A view of Sword Lake in the center of Hanoi. (Thuy Le/YJI)
HANOI, Vietnam – I am a Hanoian. For those of you who are not yet aware of my hometown, Hanoi is the capital of Vietnam, that little S-shaped country in Southeast Asia.
With well over 6 million people, the bustling atmosphere of the city can be definitely predicted.
The Hanoi Opera House (Thuy Le/YJI)
When one first arrives in Hanoi, it is likely that they will be stunned by the traffic here in a country where the majority of the population own motorbikes and wear helmets.
Therefore, crossing the streets has become a crucial art that foreigners and even many local residents aspire to grasp.
Ho Tay, or West Lake, in Hanoi (Thuy Le/YJI)
A traditional Vietnamese toy made of rice dough and often sold on the street (Thuy Le/YJI)
Hanoi enjoys a tropical climate, yet there are four seasons, with the most pleasant periods being late-August to late-October and early-February to late-March.
The summers are particularly hot and humid with an average temperature of 33 degrees Celsius, or about 91for those of you who use the Fahrenheit scale.
Thap But, or the Pen Tower. It is in the form of a pen and was constructed long ago to honor studying. (Thuy Le/YJI)
It is not without reasons that Hanoi belongs among Frommer’s “Top Destinations” in Asia: the city basically has almost everything.
Ho Chi Minh’s Mausoleum (Thuy Le/YJI)
A man does calligraphy. Traditionally, Vietnamese get one of these works at Lunar New Year festival to hang in the home. (Thuy Le/YJI)
For those with an interest in culture and history, there are an ample number of historical sites and attractions, especially in the Old Quarter where streets have merchants and households specialized in particular trades, such as silk, jewelry and other artisan crafts.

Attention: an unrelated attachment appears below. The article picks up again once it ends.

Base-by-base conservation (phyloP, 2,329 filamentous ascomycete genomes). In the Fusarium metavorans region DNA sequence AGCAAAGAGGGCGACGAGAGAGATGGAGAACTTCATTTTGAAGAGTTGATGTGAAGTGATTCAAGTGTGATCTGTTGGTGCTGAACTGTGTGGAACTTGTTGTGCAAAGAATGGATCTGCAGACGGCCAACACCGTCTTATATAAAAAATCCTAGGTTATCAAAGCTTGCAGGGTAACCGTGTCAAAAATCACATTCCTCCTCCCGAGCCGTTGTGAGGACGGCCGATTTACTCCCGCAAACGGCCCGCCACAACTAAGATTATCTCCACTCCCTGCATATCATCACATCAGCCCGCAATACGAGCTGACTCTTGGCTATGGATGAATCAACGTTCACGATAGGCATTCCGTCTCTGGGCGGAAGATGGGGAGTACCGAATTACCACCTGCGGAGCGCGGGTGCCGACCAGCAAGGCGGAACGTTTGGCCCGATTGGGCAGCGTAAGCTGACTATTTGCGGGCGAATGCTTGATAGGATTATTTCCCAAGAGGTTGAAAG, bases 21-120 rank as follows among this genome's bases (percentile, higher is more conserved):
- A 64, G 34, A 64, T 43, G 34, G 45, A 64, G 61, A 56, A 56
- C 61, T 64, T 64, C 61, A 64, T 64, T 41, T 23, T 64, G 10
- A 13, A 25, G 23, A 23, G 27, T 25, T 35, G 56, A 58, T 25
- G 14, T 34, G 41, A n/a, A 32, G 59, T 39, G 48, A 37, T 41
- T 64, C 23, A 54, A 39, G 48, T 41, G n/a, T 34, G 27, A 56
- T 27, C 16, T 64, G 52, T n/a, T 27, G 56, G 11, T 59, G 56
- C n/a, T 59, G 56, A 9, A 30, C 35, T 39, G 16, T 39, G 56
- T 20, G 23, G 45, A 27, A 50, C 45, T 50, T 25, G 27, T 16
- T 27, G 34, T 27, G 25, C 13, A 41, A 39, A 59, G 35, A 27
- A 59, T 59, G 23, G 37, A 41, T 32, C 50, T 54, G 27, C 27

For those who have shopping in mind, the major centers as well as small boutiques are there to serve, offering all the brand names like cK, Mango, Converse and so forth.
The historic Temple of Literature in Hanoi (Thuy Le/YJI)
Regardless of one’s purpose of visiting Hanoi, trying the cuisine is absolutely a must. Besides the renowned Pho, Cha Ca, Banh Cuon and Com are believed to come from Hanoi.
Mentioning food, I suppose it is necessary to introduce to you the street culture of Hanoi. No, I am not referring to graffiti or hip-hop, it is rather concerned with the fact that Hanoians frequently have their meals on the pavement. By this I mean on the sidewalk.
A street view in Hanoi near the home of Youth Journalism International reporter Thuy Le, who took the photo.
In addition, the image of peddlers is present everywhere and the traditional, intimate markets remain more attractive than the self-service supermarkets.
My life to date has always been contained in this lively city, except for a few occasional trips.
These 17 years have been long enough for me to fall in love with my hometown, yet I fear no amount of time could allow me to understand it thoroughly.
I could rant on and on about Hanoi, but to avoid producing an all-word tour guide, I would like you to take a look at the photos and if possible, visit my wonderful Hanoi.
Thuy Le is a Junior Reporter for Youth Journalism International.
A drawing of the Old Quarter in Hanoi (Thuy Le/YJI)